The task force would be comprised of one member each from the City Council, Planning Board, Historic Preservation Board, Portland Development Corp. and Land Bank Task Force, as well as eight people representing the public at large.
All would be appointed by the mayor within 60 days, with the at-large members representing each council district and having backgrounds including architecture, economics, biology and natural sciences.
The task force would then inventory property that could be included as part of a Scenic Viewpoint Protection Overlay Zone, and present its findings to the Planning Board, which would then forward them to the City Council with recommendations.
The third element of the ordinance changes requires more detail from developers seeking zoning changes to provide “such features as buildings, parking, driveways, walkways, landscape and property boundaries.”
Details would not have to reach final site plan specifications, but “should be sufficiently detailed and complete so as to allow an assessment of the relationship of the proposed development to City land use objectives.”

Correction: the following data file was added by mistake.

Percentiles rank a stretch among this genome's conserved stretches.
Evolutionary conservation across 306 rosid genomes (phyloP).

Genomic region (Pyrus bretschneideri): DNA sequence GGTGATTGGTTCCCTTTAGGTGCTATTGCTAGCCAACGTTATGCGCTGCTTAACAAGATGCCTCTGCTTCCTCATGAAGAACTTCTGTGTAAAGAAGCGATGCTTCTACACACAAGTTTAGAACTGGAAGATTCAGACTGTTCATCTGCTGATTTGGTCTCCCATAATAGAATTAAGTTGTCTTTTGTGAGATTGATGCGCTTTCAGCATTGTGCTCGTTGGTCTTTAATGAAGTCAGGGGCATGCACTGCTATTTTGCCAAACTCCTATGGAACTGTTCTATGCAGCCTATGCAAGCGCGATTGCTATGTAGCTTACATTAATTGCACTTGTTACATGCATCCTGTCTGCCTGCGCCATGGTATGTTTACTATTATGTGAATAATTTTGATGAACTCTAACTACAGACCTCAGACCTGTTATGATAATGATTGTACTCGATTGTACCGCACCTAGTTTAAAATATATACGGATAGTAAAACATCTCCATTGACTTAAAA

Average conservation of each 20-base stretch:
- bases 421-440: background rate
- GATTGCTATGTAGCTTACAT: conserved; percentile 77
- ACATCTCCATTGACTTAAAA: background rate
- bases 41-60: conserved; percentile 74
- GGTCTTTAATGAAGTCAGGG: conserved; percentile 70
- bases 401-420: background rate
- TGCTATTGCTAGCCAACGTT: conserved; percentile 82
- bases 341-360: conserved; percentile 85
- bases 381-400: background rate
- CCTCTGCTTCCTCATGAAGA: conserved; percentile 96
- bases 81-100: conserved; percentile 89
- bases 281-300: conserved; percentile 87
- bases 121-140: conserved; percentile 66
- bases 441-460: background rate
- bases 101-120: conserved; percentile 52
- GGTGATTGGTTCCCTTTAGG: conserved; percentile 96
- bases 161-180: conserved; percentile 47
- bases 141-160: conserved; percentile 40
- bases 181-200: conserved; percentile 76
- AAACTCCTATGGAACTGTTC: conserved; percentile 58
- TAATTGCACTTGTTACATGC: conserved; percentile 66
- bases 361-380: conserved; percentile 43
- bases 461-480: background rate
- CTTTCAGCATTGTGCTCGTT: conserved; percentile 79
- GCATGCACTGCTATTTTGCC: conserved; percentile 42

Rand said Save the Soul of Portland is not anti-development, or even opposed to some redevelopment at the Portland Co., which was once home to an industrial complex supplying locomotives and rolling stock to the St. Lawrence & Atlantic Railroad.
“Our problem is with City Hall (is) they should expect a little more from a developer before they grant a zone change,” Rand said.
Kevin Bunker, a partner in the proposed project to add 330 housing units on the Stevens Avenue land now owned by Rhode Island-based Sisters of Mercy of the Americas Northeast Community, was also critical of the proposed referendum.
“It appears to be almost unlimited in scope and could block just about any conceivable development any person wanted to stop,” he said. “I understand neighbor concerns on the one hand, but this looks to be a giant step backward for Portland, and one I can’t help but think the citizens will have the good sense to reject.”
Developer Jim Brady, on efforts to prevent building heights from exceeding the grade of Fore Street on portions of the Portland Co. complex: “If the referendum passes, the project is dead and these buildings would continue to deteriorate.”